But when Timothy McKinney, the caretaker of the premises, assumed ownership of Oak Hill Cemetery seven years ago, the property was in a state of disrepair.
“It used to be a mess in here,” McKinney said. “There was homeless people living in here, a lot of drug activity.”
The cemetery was sparsely visited, and very few people would stop by to decorate the graves. So McKinney decided to take matters into his own hands.
“I started keeping it mowed and weeded and looking real good,” McKinney said, “and I started noticing more people in the cemetery.”
McKinney’s father, Samuel McKinney, purchased the property in 2007 and invested $150,000 into maintaining and beautifying the premises. Samuel and his friend Chester Willis dedicated the last year of their lives to improving the cemetery, fixing fences, installing walkways, purchasing a gate and building a road through the property.
Now, Timothy is continuing his father’s work, and he hopes that the community will become more involved in the improvement process as well.
On Saturday, the cemetery hosted its annual decoration day, attracting a handful of local citizens who showed up to plant flags and flowers before the graves of servicemen who died in combat.
Allen Jackson, a historian with the Johnson City/Washington County Veterans Memorial Foundation, visited the cemetery Saturday to pay his respects to some of the war dead.
“A lot of these gentlemen, they’re buried in our cemeteries all over the world,” Jackson said, “and a lot of them are forgotten because a lot of them die out or they move on, and there’s nothing left here for them except for this marker and no one remembers them.”
The cemetery is home to seven soldiers who died during World War I, four who died during World War II, 14 Union veterans and 68 Confederate veterans.
Jackson, who served for 26 years in the U.S. armed forces, has made it his mission to identify the burial sites of soldiers who died during various conflicts throughout the past century.
“You can see how nice we keep it, and the only way for me to do that is with people donating to help,” McKinney said, “so decoration day is all about the almighty dollar, if you want to know the truth. That and taking care of people’s families’ graves and beautifying them.”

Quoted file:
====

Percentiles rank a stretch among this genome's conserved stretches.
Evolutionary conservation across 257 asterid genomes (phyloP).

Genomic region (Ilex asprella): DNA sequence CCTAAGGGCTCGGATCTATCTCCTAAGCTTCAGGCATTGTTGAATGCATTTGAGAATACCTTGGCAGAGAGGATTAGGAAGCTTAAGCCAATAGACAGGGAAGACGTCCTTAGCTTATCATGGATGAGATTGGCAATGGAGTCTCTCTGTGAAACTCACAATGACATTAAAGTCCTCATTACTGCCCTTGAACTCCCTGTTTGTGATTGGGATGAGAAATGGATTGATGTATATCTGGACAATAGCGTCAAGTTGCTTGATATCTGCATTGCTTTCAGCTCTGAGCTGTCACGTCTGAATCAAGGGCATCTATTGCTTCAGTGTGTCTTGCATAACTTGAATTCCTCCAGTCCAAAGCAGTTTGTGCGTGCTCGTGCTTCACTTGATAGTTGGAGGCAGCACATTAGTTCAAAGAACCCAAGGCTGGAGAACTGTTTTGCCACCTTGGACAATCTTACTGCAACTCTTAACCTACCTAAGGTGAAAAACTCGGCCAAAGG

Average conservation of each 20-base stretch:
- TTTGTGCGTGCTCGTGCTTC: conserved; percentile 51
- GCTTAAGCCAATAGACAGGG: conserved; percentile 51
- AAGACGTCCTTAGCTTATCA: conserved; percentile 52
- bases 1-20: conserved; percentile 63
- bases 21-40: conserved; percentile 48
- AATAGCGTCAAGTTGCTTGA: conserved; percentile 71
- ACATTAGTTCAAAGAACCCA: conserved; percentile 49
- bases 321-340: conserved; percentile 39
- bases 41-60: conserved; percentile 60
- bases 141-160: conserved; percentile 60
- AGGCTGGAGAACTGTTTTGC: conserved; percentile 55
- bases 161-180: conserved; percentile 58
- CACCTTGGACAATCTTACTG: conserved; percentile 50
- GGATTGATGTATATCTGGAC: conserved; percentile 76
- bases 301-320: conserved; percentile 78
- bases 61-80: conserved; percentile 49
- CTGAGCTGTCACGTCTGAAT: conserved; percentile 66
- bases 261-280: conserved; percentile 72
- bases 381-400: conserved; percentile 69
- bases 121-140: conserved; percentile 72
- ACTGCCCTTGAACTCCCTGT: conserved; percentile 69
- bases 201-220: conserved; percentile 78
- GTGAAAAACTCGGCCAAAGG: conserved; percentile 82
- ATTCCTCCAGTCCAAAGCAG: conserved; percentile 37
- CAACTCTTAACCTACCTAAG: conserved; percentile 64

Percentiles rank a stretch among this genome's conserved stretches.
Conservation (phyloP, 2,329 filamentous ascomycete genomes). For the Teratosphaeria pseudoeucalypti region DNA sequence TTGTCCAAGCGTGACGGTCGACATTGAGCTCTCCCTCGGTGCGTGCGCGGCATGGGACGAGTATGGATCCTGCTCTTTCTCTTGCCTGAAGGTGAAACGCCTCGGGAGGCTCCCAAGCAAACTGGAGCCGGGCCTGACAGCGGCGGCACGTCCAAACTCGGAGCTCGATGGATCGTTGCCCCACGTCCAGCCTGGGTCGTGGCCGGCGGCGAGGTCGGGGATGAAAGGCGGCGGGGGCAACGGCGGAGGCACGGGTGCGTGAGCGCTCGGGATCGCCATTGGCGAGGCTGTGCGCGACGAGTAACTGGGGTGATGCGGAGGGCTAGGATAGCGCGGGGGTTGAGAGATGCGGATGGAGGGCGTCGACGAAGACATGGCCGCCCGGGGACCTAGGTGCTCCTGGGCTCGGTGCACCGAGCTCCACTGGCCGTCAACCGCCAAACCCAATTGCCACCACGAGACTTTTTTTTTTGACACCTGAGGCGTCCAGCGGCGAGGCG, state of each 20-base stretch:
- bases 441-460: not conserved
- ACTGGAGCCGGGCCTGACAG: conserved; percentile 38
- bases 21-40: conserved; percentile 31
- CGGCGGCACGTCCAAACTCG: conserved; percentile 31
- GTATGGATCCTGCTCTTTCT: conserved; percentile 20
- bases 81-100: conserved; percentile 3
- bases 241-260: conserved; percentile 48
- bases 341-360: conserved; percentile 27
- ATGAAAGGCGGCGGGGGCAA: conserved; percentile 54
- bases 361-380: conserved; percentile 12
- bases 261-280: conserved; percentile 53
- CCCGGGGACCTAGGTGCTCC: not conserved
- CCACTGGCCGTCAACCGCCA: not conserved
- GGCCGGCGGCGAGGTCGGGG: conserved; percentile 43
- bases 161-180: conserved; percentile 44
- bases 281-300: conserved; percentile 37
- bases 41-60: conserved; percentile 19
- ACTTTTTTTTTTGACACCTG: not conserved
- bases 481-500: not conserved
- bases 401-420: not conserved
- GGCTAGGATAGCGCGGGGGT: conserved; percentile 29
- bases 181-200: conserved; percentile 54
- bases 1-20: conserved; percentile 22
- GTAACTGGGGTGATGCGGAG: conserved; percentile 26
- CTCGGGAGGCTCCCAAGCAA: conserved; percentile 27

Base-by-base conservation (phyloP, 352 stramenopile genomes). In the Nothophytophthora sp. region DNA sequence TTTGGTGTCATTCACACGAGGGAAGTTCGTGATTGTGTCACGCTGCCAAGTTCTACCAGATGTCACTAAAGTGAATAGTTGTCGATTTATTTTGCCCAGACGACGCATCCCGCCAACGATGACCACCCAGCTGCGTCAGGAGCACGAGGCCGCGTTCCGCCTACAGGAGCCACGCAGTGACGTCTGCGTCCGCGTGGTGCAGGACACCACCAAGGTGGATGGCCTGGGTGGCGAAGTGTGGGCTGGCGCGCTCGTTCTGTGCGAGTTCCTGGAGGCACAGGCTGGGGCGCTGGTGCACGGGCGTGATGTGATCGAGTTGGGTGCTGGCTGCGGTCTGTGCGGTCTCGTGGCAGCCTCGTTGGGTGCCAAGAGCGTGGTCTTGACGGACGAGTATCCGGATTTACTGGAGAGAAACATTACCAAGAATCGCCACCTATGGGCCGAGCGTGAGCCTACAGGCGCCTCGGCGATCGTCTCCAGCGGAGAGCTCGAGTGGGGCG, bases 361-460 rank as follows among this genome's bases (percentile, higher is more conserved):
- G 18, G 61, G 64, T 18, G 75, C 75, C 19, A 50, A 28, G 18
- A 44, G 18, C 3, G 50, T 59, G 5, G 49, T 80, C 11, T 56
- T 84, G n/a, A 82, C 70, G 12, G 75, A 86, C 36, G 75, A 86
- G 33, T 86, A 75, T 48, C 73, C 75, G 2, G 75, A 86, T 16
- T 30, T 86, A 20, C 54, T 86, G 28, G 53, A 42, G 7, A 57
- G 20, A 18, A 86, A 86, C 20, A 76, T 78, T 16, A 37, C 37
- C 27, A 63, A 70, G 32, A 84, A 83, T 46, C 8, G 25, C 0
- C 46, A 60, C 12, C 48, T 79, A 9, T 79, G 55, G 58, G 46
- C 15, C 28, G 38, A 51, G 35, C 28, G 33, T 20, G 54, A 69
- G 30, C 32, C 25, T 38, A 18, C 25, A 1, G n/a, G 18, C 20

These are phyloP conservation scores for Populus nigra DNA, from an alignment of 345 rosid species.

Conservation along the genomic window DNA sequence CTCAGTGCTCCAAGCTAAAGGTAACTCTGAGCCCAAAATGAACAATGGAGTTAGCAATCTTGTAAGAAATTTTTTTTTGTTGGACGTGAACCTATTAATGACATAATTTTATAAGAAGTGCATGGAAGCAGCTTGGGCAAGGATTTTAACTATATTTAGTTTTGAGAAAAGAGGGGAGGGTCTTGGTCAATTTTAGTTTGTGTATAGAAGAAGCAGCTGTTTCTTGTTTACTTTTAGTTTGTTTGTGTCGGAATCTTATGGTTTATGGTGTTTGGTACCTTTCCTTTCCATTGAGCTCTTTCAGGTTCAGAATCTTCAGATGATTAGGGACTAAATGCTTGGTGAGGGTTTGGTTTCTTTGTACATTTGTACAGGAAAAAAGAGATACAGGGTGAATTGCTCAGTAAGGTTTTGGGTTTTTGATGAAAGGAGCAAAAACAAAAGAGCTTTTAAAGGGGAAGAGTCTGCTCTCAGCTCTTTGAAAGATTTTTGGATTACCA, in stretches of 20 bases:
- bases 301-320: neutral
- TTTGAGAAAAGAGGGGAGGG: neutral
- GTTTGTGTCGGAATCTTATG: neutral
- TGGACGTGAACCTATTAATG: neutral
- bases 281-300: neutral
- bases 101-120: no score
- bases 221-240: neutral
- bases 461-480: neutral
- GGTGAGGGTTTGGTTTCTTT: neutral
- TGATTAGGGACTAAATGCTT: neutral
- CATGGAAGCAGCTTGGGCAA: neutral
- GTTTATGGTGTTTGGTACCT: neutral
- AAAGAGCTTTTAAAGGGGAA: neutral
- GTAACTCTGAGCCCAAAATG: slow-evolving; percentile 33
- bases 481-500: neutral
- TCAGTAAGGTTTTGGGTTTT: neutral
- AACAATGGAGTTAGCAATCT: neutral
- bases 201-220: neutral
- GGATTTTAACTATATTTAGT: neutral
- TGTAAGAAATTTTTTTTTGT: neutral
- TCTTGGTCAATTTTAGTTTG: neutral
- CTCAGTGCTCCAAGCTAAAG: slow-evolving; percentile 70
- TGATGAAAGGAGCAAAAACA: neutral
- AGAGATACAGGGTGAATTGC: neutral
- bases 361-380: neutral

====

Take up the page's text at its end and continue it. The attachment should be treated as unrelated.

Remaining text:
Tom Manning, the chairman of Oak Hill Cemetery Friends and Volunteers, helps manage the cemetery’s finances, and said the facility needs at least $10,000 annually to run at a functional level.
The money is used to hire labor and maintain equipment like lawn mowers, which require regular repairs and are deteriorating in quality because of constant use. Recently, McKinney said he and Manning have witnessed a lull in donations, with the cemetery only taking in about $7,500 this year.
“It’s expensive,” McKinney said. “It’s an 8 1/2 acre cemetery, and if you know anything about maintaining something like that, it gets expensive.”
McKinney, a former construction worker, performs a variety of regular chores on the property, including mowing the grass, weeding around the tombstones, picking up trash, trimming trees and planting flower bulbs during the spring.
In the future, McKinney would like to replace the rusty, chain-link fence that currently surrounds the property with an iron one, and said he asked the city whether it would pay for the replacement. McKinney said a fence company estimated a new fence would cost $100,000.
Ultimately, McKinney is proud of what he has accomplished at the cemetery, but he believes there’s plenty more to be done, especially considering the sheer magnitude of history that resides beneath the surface of the property.
“Basically, the history of Johnson City is here,” McKinney said. “The history of the whole city is laying here.”